Local health department sponsors free Naloxone class to help reverse opioid overdose
People all over Maryland are being saved from opioid overdoses by a new drug: Naloxone. It’s now being made available to Charles County residents at risk for an opioid overdose or for those who are likely to be in a position to witness and respond to an opioid overdose.
“Within the first three months of Charles County EMS having Narcan, they deployed it 87 times and we know the Charles County Sheriff’s Department deployed it more than 20 times,” said Sara Haina, Charles County Department of Health director of substance use services. “In the first 90 days of this year, EMS deployed Narcan over 100 times. That’s a lot of Narcan.”
The Charles County Department of Health, Division of Substance Use Services is currently sponsoring free Naloxone overdose response trainings at the Department of Health offices in White Plains. The trainings are Mondays from 6-8 p.m. and, at the end of each class, participants are given a Naloxone kit with two doses of medication in an atomization device, gloves and a mask to perform rescue breathing. Qualified trainees are entitled to receive a certificate at the end of the class which can be taken to any pharmacy in the state of Maryland to get a refill.
“Our goal in Charles County was to take away any of the barriers of trying to save someone else’s life,” said Dianna E. Abney, M.D., Charles County Department of Health health officer.
Naloxone is a prescription medication that quickly and effectively reverses an opioid overdose. Narcan is the trade name of the drug, while Naloxone is the generic version. According to the health department, Naloxone — given in spray form — is only temporary and lasts only 30-90 minutes, depending on how much opioid a person has in their system. Naloxone can metabolize and if there are still opioids in the person’s system, he or she could still re-overdose.
“Naloxone takes a few minutes to get the person to revive, but if the person does not respond within three or four minutes then you can proceed to give the second dose,” Abney said. “This is why we say have an opioid abuse plan and encourage friends and family members who are users to come get trained so that they won’t be alone during an overdose.”
In many opioid overdose situations, people have only had to use one dose — while others needed three or four doses. Only two doses are included in the kit, so the health department requires that people call 911 because the local EMS has access to more Narcan.
Haina’s presentation explained how individuals can recognize an overdose, how to respond to an overdose and other pertinent information as a certificate holder. She said the health department has seen Naloxone’s success with Charles County EMS and the Charles County Sheriff’s Department using the drug to reverse an overdose.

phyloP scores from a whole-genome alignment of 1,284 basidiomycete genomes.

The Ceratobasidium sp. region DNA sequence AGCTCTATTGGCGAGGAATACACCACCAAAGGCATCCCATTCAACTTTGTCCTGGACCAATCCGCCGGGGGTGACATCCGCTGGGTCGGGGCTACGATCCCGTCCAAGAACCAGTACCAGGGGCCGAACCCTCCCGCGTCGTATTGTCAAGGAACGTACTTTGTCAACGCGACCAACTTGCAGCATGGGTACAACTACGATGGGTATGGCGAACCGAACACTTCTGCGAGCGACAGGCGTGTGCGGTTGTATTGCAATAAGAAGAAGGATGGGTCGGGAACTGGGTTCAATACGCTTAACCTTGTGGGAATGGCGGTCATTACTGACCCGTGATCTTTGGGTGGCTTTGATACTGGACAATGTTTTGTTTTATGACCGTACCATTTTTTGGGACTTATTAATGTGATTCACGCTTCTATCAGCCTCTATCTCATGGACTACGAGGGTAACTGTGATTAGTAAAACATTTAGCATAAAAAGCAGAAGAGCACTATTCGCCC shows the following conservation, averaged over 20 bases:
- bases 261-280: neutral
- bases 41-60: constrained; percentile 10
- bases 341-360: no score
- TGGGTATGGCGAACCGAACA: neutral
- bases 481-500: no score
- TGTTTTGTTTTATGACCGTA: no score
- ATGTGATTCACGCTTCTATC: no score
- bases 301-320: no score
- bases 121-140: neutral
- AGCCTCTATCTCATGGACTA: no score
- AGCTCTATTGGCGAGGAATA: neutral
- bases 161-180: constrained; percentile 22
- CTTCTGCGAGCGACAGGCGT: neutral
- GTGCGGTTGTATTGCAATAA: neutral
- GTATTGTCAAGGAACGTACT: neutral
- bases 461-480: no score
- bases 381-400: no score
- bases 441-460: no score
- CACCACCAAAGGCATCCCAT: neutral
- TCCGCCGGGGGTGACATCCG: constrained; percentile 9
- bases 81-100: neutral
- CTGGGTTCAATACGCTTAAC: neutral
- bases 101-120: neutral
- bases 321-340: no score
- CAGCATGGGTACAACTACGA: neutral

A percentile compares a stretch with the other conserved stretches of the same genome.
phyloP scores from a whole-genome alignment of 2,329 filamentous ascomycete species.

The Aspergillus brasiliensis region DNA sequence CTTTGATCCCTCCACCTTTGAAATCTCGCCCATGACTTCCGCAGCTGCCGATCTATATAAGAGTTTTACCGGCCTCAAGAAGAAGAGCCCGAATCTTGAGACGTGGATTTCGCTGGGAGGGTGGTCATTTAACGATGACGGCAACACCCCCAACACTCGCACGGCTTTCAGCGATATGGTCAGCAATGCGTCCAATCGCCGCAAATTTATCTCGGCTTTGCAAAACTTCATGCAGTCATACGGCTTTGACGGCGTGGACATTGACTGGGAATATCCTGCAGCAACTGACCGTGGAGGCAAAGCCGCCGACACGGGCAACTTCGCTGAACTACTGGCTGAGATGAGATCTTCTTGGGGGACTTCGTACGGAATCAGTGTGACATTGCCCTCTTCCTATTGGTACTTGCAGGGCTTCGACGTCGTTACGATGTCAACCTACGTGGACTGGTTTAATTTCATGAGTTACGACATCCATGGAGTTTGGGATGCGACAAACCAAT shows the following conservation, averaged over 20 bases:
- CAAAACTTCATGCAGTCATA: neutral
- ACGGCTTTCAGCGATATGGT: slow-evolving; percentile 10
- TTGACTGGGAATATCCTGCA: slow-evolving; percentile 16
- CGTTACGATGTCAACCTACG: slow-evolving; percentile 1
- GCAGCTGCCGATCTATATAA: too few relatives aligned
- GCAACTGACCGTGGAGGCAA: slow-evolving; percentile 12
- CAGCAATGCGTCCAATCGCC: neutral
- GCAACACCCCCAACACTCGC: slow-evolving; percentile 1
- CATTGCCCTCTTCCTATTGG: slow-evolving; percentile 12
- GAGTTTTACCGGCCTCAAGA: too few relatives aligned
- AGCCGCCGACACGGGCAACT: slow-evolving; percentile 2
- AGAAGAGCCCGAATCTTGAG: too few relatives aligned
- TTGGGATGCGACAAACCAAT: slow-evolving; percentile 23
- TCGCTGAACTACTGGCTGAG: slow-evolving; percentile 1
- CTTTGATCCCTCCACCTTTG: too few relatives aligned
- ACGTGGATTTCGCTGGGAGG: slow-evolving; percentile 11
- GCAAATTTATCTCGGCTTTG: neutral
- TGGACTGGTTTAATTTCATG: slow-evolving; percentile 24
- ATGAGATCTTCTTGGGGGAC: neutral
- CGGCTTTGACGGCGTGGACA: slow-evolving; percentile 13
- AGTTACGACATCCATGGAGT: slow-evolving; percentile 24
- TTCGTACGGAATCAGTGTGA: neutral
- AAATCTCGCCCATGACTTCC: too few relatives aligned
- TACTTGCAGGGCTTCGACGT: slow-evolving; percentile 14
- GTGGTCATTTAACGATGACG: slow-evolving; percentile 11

“We have an epidemic going on across the nation of opioid overdoses and there are too many fatalities,” Haina said. “We want to be able to put this in the hands of our community, but we also wanted to make sure that it was very safe.”
Opioids come from an opium flower and are defined as any drug that contains opium — natural or synthetic, prescription or illegal — taken by swallowing or drinking it in pill form, or any way that you want to get it into your body. It is toxic. Opioids such as morphine, hydrocodone, oxycodone, oxycontin, percocet, vicodin and demerol are prescribed by doctors to manage a patient’s pain.
“Opioids in excessive amounts will suppress your urge to breathe so the Naloxone helps get air into the body,” Haina said.
People who have overdosed typically demonstrate snoring, make loud gurgling noises, are unresponsive, have pale skin, exhibit a slow, erratic pulse rate, have very shallow breathing and could have their fingernail beds turn blue, indicating a lack of oxygen.
Users are not able to get high off of Naloxone; it doesn’t have any side effects for anyone who doesn’t have opioids in their system, and it has been deemed safe for children and pregnant women. Haina said the only side effect of Naloxone is typically opioid withdrawal.
A topic that stood out to participants during Haina’s presentation is the Good Samaritan laws put in place, as of 2014, to protect a person who seeks to provide or assist in an alcohol- or drug-related medical emergency. The person administering the drug cannot be arrested, charged or prosecuted for possession or providing alcohol to a minor, and it will not affect their parole.
“That’s a huge change,” Haina said. “People who administer Naloxone to an individual, believed to be experiencing an overdose shall have immunity and not held liable for a good faith attempt to help someone. Nobody can come back to you and say you did the wrong thing.”
Christy Ringgold, an Indian Head resident, participated in Monday’s class and was shocked to learn about the numerous instances where Naloxone was given to Charles County residents who overdosed on opioids — just within the first 90 days of the drug being accessible in the County.
“I think it’s great that they have this class and that it’s available for free,” Ringgold said. “I’m really glad the Good Samaritan Laws are put in place because I know that’s why people don’t call anybody when overdoses happen. They are hesitant and scared to be arrested.”
Opioid overdoses have had a negative effect on Ringgold’s close fiends and family as well, so the Naloxone classes came available at the right time for her. As a mom she wants to keep her kids safe and believes she is ready to use the kit if necessary, but hopes she won’t have to.
“It’s all about saving people’s lives and our hope is that the kit and class gives somebody the opportunity to enter into treatment and recovery,” Haina said.
Sara Haina, Charles County Department of Health director of substance use services, explains to participants in the Naloxone overdose response training class how the drug works.